My name is Jim Arcieri, and I have the honor of being the new Director of the BFC Board of Missions. As this is my first communication to y’all, I think it would be helpful for you to know some more about me, and my background in missions. I grew up in Pennington, NJ, in a non-Christian home (today it would be classified as a “none”).
In 1974, I was led to Christ at the age of 17 by a friend, John Fletcher. At that time, John’s father, Ted, was leaving his job as National Sales Manager for the Wall Street Journal, to found a new mission called Pioneers. (Today it is one of the largest mission agencies with 3,200 missionaries in many countries.) The Fletchers took me to their church in Princeton, NJ, where half of every dollar in the offering went to missions, where 35 missionaries would be prayed for each Wednesday night, and nearly every Sunday night was a missionary presentation – all of which made a deep imprint on me as “normal” Christianity.
The next year, I was a freshman at Lebanon Valley College, Annville, PA, and was immediately asked to help lead small group Bible studies; I agreed, because being “on mission” wherever you are is “normal” Christianity. As a history major, I made a presentation on missions in Latin America for one of my classes; the research for this presentation introduced me to missions literature from various agencies – all of which caused me to want to know more. Upon graduation, I went to Greece for a six month short term to participate in gospel work there – and wound up assisting in the renovation of a facility for a Bible Institute for Greater Europe Mission. While overseas, I also attended Lausanne ’80 in Switzerland – the “Urbana” missions conference of Europe.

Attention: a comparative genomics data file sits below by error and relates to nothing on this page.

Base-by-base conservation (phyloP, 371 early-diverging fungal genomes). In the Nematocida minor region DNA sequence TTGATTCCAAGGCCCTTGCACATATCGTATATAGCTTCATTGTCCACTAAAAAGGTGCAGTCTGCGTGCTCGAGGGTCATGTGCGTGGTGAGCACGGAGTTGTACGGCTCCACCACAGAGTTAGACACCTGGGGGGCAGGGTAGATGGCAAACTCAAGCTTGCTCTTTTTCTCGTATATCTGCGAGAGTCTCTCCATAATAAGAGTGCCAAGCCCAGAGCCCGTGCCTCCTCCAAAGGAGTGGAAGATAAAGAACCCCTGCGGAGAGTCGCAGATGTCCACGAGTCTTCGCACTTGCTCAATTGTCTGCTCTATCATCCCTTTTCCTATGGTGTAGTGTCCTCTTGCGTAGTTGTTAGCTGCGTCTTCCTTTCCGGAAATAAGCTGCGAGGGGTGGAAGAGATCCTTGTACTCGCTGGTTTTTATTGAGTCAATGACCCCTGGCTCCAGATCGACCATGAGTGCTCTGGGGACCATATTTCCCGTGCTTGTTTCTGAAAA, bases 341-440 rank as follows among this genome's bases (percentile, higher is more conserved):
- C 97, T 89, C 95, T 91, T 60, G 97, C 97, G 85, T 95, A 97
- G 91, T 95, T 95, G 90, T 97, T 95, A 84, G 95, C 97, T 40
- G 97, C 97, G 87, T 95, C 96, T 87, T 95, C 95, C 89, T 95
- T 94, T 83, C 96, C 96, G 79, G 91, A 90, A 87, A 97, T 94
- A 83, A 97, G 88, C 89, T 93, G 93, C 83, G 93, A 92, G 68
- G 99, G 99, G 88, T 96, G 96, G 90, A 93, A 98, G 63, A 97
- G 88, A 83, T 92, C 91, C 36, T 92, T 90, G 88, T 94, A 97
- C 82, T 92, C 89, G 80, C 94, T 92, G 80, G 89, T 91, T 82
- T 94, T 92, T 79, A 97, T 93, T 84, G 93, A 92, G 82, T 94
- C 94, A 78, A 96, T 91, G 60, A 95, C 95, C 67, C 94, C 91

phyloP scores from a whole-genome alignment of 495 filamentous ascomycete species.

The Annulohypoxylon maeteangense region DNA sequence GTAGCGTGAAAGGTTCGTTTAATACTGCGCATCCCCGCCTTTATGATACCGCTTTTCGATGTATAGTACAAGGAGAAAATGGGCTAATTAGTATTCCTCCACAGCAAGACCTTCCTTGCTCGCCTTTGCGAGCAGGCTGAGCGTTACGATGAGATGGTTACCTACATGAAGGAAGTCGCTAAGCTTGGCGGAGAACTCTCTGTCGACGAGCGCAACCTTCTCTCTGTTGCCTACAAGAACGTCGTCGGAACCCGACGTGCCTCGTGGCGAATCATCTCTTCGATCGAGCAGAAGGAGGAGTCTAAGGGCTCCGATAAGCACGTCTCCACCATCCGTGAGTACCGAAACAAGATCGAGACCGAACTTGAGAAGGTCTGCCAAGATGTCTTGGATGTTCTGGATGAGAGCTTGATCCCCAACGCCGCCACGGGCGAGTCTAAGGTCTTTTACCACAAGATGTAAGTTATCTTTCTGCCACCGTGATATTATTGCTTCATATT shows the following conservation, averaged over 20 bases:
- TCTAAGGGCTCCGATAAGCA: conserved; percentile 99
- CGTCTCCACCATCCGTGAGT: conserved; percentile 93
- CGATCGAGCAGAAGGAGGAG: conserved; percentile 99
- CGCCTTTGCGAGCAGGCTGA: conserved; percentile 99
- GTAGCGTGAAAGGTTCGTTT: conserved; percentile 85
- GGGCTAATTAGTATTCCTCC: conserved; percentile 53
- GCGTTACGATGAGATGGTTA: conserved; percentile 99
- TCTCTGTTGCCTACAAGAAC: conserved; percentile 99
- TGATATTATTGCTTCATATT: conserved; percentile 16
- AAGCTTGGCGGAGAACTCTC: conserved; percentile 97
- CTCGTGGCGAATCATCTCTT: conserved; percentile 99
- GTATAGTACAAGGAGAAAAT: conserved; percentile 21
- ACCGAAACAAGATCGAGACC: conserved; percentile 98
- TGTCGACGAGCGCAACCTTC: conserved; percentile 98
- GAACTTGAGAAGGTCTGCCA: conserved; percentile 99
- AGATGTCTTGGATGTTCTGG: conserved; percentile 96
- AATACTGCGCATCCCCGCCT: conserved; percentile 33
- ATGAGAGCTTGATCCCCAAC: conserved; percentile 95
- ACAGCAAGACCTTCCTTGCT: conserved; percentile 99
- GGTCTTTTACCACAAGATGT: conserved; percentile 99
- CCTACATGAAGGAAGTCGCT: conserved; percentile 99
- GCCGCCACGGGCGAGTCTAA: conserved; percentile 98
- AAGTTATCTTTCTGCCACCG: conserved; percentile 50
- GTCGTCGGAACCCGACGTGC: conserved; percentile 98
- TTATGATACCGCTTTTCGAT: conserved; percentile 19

When I returned to the states in 1980, a missionary at the Princeton church introduced me to the nascent US Center for World mission (USCWM) – and I starting calling NJ pastors to sponsor “Hidden People Sundays.” That winter, I visited the USCWM and brought home a suitcase full of their promotional literature, and began passing it out like candy. In 1981, I began attending Biblical Theological Seminary, Hatfield, PA, and promoted missions there, becoming president of the Student Missions Fellowship, responsible for organizing three missions conferences. At the same time, I was appointed traveling secretary for the newly organized Theological Students for Frontier Missions. My goal upon graduation was to return to Greece to teach in the Bible institute. However, the Lord had other plans. Halfway through seminary, I met my wife – who was introduced to me because of her interest in missions. After our wedding in August 1983, we immediately got involved in a PCA (Presbyterian Church in America) church plant that had launched the previous week – in order to stay “on mission.”